Fit Recovery

Home » Cycling » Search Term if the Day: Does Sears.com carry any decent mountain bikes?

Search Term if the Day: Does Sears.com carry any decent mountain bikes?

February 2014
M T W T F S S
« Jan   Mar »
 12
3456789
10111213141516
17181920212223
2425262728  
Advertisements

This is going to be a dicey topic so I’m going to tread lightly to avoid, um, legal concerns…

This question that led someone to my blog last evening:  Does Sears.com carry any decent mountain bike brands?  Now, this question can be posed for any of the big box warehouses – Dick’s Sporting Goods, Dunham’s (I know a high-up at Dunham’s for full disclosure’s sake, though I’ve never gained anything more than generic insight on that relationship), Sports Authority etc.

The short answer is yes but that can’t be the end of it.  If you’re shopping on the web for a bike, one of two things is true: You either know a lot about bikes or you know next to nothing.  Most of us tweeners know enough to go to the bike shop and let the pros measure and set us up.  That said, searching from my computer netted a Mongoose and Beachbikes has quite a few.  Searching from my iPhone netted a decent Diamondback (the Trace Comp), a K-2 and a few others ranging from $400-$1,100.

The trick is, for noobs at least, knowing what to avoid while subduing the urge to save a buck (or $200).  To put this simply, no matter what, you get what you pay for – while your local bike shop is making a profit on the bikes they sell, shop owners rarely get rich doing so.  They have decent lives, yes, but you’re not likely to find your bike shop owner cruising around in a Ferrari – the industry just doesn’t work that way.  Also, don’t go into this purchase thinking you’ll get a 23 pound dual suspension mountain bike with high-end shocks, quality disc brakes and nice rims for $200.  You will get a 50 pound dual suspension mountain bike with cheap drivetrain components, cheap and heavy shocks, steel wheels, disc brakes that warp if you heat them up followed by a splash through a puddle.

Second, you have to worry about sizing.  In most cases, especially in the cheaper bikes, it’s one size fits all – and believe me, they don’t fit all.  The average height for a male is around 5’9″.  I’m 6’0″ – depending on how they build the bike, and they’ll probably go smaller to fit more people on it, I’d be too big to fit well on it.  Take the aforementioned Beachbikes Men’s MX320, an $800 bike on the website:  Decent components, looks like decent brakes and wheels, it’s an aluminum bike so it shouldn’t be too heavy…  But it’s an 18″ frame with 26″ wheels – bad news if you’re 6′ tall as I ride a 19.5″ frame (and I could really mess you up by letting you know that sizes vary by manufacturers, up to a half-inch, but I won’t).  Now, if that were a 29’er, I’d be fine because I know that you buy a smaller frame for a 29’er (1″-2″ depending on the manufacturer’s geometry).  See where I’m going?  Knowing how everything works and fits together is tricky.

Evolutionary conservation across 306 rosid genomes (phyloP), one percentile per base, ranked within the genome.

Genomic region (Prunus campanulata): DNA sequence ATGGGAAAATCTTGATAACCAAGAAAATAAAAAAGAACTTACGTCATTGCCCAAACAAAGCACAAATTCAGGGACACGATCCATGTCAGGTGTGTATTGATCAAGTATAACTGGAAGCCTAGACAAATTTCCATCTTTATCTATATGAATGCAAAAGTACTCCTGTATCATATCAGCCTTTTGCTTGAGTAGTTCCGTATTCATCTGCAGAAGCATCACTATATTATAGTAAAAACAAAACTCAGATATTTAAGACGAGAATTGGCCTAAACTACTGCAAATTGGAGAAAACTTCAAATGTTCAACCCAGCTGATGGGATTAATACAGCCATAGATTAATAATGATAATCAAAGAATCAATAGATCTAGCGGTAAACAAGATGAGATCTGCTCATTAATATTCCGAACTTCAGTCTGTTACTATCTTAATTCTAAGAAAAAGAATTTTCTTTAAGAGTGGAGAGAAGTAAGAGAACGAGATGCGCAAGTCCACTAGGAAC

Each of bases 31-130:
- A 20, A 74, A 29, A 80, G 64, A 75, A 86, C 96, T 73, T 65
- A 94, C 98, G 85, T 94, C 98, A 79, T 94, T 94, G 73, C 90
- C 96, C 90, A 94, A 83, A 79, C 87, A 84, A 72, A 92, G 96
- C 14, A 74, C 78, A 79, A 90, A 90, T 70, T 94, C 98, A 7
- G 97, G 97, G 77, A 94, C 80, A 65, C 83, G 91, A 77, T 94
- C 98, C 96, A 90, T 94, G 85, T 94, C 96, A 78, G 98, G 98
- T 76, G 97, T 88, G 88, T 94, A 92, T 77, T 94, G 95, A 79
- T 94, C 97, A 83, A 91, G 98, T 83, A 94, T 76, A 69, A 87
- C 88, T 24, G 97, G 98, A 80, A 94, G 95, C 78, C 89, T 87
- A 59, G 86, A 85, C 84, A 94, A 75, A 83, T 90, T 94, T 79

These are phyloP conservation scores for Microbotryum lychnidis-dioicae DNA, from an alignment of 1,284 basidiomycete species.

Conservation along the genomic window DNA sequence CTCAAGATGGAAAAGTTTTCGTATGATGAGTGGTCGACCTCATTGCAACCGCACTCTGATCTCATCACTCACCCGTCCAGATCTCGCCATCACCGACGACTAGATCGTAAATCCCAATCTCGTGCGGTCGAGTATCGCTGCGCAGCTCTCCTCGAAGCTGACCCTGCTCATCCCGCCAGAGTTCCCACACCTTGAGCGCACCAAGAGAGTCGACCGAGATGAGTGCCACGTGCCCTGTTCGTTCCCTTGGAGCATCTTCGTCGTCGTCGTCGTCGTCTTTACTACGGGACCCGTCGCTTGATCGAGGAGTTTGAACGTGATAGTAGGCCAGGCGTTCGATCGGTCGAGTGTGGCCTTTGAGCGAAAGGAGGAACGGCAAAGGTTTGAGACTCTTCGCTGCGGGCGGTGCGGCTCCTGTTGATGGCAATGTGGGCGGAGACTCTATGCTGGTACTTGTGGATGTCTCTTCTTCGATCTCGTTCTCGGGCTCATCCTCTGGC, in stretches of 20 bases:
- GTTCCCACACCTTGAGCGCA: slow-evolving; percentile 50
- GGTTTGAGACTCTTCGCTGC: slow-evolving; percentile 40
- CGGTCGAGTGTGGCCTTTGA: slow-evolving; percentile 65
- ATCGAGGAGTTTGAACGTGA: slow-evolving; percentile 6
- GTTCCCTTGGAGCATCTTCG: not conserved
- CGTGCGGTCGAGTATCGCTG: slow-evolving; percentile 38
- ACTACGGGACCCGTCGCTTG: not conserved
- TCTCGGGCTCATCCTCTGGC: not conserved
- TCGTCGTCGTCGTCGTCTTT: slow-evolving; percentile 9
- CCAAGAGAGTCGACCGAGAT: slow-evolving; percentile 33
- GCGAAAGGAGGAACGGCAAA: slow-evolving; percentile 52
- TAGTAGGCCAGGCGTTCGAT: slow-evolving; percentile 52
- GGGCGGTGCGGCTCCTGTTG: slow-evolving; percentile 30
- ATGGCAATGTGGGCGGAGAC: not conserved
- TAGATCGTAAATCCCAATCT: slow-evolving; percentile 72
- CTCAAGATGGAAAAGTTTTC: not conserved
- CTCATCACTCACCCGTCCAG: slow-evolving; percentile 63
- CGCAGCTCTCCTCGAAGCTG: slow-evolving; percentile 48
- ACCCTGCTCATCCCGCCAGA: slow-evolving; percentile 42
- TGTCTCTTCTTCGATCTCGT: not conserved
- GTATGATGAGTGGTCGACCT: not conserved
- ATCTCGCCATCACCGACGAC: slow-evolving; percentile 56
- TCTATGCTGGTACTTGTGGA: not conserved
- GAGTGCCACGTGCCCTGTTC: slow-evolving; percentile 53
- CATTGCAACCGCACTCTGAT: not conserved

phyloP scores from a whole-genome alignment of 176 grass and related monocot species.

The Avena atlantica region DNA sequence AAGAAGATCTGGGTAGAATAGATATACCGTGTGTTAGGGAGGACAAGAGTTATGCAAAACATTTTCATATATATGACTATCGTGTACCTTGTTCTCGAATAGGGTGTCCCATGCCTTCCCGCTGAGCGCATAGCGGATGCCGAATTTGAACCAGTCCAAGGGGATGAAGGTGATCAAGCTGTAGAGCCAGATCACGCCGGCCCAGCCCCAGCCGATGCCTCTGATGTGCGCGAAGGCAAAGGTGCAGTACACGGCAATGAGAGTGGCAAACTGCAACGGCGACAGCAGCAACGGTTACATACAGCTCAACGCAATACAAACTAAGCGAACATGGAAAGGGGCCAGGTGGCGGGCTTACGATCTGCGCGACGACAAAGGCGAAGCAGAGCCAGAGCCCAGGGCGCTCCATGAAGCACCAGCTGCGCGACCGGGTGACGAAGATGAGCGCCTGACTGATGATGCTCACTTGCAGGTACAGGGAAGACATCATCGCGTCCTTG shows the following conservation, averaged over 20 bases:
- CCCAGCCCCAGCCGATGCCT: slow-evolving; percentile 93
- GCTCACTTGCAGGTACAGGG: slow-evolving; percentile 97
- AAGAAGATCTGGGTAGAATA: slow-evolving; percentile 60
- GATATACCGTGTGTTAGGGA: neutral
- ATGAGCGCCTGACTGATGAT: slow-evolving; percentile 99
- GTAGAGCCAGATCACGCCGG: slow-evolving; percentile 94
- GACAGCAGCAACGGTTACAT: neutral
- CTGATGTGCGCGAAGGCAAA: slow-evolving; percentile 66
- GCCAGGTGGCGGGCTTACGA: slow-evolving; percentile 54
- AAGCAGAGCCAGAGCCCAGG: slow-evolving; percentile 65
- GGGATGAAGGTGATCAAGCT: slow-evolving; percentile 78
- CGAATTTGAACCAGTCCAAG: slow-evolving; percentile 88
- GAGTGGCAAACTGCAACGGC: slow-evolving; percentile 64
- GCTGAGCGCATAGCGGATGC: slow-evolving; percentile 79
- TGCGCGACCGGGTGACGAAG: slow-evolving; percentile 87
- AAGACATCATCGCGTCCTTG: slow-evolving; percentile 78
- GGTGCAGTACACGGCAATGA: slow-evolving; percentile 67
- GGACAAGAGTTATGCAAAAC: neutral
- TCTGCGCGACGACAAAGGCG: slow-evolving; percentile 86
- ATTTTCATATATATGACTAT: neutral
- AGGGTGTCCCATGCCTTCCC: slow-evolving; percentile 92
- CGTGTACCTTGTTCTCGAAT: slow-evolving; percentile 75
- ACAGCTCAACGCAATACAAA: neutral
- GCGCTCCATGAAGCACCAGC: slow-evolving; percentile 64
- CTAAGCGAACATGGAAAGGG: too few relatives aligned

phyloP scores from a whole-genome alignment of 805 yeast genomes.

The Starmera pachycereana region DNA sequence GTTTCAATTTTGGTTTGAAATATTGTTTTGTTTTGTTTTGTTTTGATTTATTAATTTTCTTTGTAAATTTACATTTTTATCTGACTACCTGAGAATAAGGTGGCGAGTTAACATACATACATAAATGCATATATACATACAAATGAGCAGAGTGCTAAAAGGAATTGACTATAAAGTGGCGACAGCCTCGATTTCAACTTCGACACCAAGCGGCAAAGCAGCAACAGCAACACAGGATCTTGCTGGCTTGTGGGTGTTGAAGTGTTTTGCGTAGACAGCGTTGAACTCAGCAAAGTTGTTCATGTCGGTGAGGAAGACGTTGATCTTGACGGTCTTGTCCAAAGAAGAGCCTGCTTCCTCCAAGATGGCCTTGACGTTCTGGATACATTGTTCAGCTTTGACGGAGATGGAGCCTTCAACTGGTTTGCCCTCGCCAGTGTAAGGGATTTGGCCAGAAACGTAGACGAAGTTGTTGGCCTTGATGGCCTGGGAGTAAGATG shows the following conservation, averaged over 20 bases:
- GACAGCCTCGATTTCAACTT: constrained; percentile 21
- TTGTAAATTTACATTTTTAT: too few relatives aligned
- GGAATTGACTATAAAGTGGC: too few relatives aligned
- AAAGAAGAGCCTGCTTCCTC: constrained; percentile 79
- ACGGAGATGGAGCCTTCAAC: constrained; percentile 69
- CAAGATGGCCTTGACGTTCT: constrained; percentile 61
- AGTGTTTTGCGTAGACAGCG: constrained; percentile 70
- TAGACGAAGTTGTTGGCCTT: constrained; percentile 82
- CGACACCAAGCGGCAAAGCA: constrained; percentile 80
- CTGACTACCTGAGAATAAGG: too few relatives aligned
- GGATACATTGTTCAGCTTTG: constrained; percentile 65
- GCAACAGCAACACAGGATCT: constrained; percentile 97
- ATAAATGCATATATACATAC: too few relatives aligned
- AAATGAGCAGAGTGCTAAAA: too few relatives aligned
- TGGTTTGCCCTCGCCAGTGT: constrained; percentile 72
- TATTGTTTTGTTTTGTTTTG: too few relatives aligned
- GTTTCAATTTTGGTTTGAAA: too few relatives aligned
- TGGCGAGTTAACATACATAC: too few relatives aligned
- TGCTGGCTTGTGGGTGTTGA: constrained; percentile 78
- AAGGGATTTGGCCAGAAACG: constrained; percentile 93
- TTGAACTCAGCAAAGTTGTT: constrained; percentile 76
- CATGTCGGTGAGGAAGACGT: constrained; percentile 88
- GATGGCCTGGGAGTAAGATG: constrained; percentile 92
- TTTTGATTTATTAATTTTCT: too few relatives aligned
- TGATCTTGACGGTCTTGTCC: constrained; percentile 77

If I had to guess at the query’s real intent, I’d bet it’s this:  Are the $200 mountain bikes at Sears.com good bikes?  The answer lies in the desired use.  If you’re going to be tooling around town, 5-10 miles at a time, call it 500 miles a year, then yes they are decent enough.  If you’re going to try to keep up with me on a single track with a $200, 50 pound behemoth, let’s just say you’d better have one heck of a set of legs on you – and hope you just happen to be 5’8″-5’9″.

The above is what it really comes down to.  My wife and I, almost two decades ago, bought “tool around” bikes from Sears and, ignorant as I was back then, we were still happy with them.  They worked just fine though mine was too small, they were heavy as all get out but did the job (in fact, I just fixed my wife’s up a few months ago and gave it to a friend who wasn’t in a position to buy a bike – it’s still going).  Once I really got into cycling though, once I wanted to pound out some real miles, at speeds in excess of 20 mph, millimeters count.  Having the right bike, decent pedals and components, good shoes and a light bike matter – and none of that comes cheap.

If you want to tool around and take your time, by all means go for the cheaper big box bikes and ride ’em till the wheels fall off.  If, on the other hand, you find that you really enjoy the sport, prepare to drop some coin.  The “investment” is well worth it.

Advertisements

4 Comments

  1. Sandra says:

    Can I get a decent bike at WalMart?
    Bah ha ha ha ha.

    • bgddyjim says:

      Is everything Politics with this one Master Yoda?

      Mmmmm… Clear, the agenda is, with that comment young Skywalker.

      Gotcha. 😉

      • Sandra says:

        The force is strong with this one.

      • Sandra says:

        By the way, one of my friends is an author/active blogger. Periodically she posts her favorite “Spam of the Day”. Here’s hers from today:
        “Attractive section of content. I simply stumbled upon your site and in accession capital to assert
        that I acquire in fact enjoyed account your blog posts.
        Anyway I’ll be subscribing for your feeds and even I
        fulfillment you get entry to constantly fast.”

Leave a Reply

Fill in your details below or click an icon to log in:

WordPress.com Logo

You are commenting using your WordPress.com account. Log Out /  Change )

Google photo

You are commenting using your Google account. Log Out /  Change )

Twitter picture

You are commenting using your Twitter account. Log Out /  Change )

Facebook photo

You are commenting using your Facebook account. Log Out /  Change )

Connecting to %s

%d bloggers like this: